Death of the Liberal Class
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In this searing polemic Chris Hedges indicts liberal institutions, including his former employer, the New York Times, who have distorted their basic beliefs in order to support unfettered capitalism, the national security state, globalization, and staggering income inequalities. Hedges argues that the death of the liberal class created a profound vacuum at the heart of American political life. And now speculators, war profiteers, and demagogues— from militias to the Tea Party—are filling the void.
to fit. With a he-diddly-dee and a hononny-no. For whichever side will pay the best.”31 The kind of commercial censorship imposed on The Cradle Will Rock has been the favored tool, briefly disrupted by the Federal Theatre Project, used to dominate the theater and the arts since the era of World War I and the rise of the corporate state. Money, as in the rest of the liberal establishment, rewarded those who behaved and did not write or speak from the bottom up. For its four years, the Federal
power and money to perpetuate the parochial and selfish interests of the elite, but the legions of embattled strikers in the coal fields, on factory floors, and in steel mills, who gave us unions, decent wages and the forty-hour work week? How was it possible to pass the Taft-Hartley Act, which, in one deft move, emasculated the labor movement? How is it possible that it remains in force? Union workers, who at times paid with their lives, halted the country’s enslavement to the rich and the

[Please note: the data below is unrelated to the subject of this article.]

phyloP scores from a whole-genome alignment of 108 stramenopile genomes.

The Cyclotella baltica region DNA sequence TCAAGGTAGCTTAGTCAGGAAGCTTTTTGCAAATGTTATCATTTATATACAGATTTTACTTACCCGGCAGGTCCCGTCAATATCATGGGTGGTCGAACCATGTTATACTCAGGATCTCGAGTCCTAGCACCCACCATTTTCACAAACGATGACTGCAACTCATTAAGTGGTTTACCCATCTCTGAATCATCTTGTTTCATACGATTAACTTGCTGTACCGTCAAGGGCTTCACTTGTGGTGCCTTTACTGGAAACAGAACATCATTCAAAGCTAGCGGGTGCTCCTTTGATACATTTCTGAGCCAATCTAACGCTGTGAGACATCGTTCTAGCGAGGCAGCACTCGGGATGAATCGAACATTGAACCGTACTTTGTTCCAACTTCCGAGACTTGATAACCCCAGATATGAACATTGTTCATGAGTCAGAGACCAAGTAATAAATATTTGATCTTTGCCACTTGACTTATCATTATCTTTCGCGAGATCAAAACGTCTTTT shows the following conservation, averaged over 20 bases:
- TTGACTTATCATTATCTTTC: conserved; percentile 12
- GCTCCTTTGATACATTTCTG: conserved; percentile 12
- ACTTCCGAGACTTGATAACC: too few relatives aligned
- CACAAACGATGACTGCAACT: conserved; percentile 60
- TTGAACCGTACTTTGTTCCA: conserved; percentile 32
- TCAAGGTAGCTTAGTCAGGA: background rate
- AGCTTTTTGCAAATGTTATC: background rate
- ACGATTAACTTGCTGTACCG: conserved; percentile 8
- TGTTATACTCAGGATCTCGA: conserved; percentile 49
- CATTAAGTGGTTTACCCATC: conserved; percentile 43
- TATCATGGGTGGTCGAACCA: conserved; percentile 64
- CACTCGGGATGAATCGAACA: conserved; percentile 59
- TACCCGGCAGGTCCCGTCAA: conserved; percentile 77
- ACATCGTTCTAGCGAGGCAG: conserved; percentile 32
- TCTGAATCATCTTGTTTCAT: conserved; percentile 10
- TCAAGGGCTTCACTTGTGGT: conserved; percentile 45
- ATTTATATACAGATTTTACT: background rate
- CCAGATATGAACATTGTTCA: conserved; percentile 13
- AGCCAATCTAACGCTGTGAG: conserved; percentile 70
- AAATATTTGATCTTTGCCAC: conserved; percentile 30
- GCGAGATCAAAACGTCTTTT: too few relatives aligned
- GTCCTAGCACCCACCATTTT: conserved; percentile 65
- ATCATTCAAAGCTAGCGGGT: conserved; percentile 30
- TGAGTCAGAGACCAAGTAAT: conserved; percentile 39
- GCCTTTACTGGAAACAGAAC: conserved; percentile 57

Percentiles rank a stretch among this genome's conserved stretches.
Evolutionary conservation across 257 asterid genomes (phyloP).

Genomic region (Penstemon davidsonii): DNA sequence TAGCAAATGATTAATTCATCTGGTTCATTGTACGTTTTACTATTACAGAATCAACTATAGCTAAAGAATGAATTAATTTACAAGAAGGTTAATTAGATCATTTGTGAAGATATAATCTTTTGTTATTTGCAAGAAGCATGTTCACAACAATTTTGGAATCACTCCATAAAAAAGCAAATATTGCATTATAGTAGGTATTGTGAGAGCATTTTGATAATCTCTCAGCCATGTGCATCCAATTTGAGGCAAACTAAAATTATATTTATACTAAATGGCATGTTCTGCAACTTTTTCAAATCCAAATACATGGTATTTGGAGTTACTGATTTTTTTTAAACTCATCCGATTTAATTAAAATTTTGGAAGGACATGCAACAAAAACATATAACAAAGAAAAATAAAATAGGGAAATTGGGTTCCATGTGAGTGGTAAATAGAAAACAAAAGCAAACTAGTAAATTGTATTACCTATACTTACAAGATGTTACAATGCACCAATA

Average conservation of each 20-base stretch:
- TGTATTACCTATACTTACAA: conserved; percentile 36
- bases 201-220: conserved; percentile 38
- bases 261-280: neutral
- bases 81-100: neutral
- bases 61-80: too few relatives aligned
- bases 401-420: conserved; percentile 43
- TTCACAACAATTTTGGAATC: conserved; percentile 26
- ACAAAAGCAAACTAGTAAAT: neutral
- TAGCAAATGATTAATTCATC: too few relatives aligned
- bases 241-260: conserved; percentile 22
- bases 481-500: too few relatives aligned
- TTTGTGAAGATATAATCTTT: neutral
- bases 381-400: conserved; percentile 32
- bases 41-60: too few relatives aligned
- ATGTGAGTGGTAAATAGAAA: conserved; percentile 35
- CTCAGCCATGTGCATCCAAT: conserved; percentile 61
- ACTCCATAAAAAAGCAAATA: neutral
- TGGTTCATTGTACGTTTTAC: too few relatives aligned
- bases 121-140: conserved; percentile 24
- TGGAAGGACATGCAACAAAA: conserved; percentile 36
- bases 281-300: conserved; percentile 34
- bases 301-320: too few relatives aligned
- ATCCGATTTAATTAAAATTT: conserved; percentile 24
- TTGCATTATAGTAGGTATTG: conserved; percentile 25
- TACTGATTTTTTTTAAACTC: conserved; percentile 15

revolt against materialism, are the only possible responses. Neither is capable of engineering the unifying beliefs and practices relative to sacred things that are essential to religious belief. The cult of distraction, then, is both a means of concealing the meaninglessness of modern life and of reinforcing the power of commodity culture. Celebrity culture provides monumental images of elevation and magic. The psychological consequence of this is to enjoin us to adjust to our material
the basest instincts within us. Technology evolves, but human nature remains constant. The twentieth century was the bloodiest in human history because human beings married the newly minted tools of efficient state bureaucracies, mass propaganda, and industrial slaughter with dark impulses that have existed since the dawn of the human species. “You become hypersensitive to the pecking order and to your sense of social status,” Lanier said of these virtual clans:There is almost always the
with them. It begins as an attempt to do your work well, and ends with being branded an enemy of society. . . . The dissident does not operate in the realm of genuine power at all. He is not seeking power. He has no desire for office and does not gather votes. He does not attempt to charm the public. He offers nothing and promises nothing. He can offer, if anything, only his own skin—and he offers it solely because he has no other way of affirming the truth he stands for. His actions simply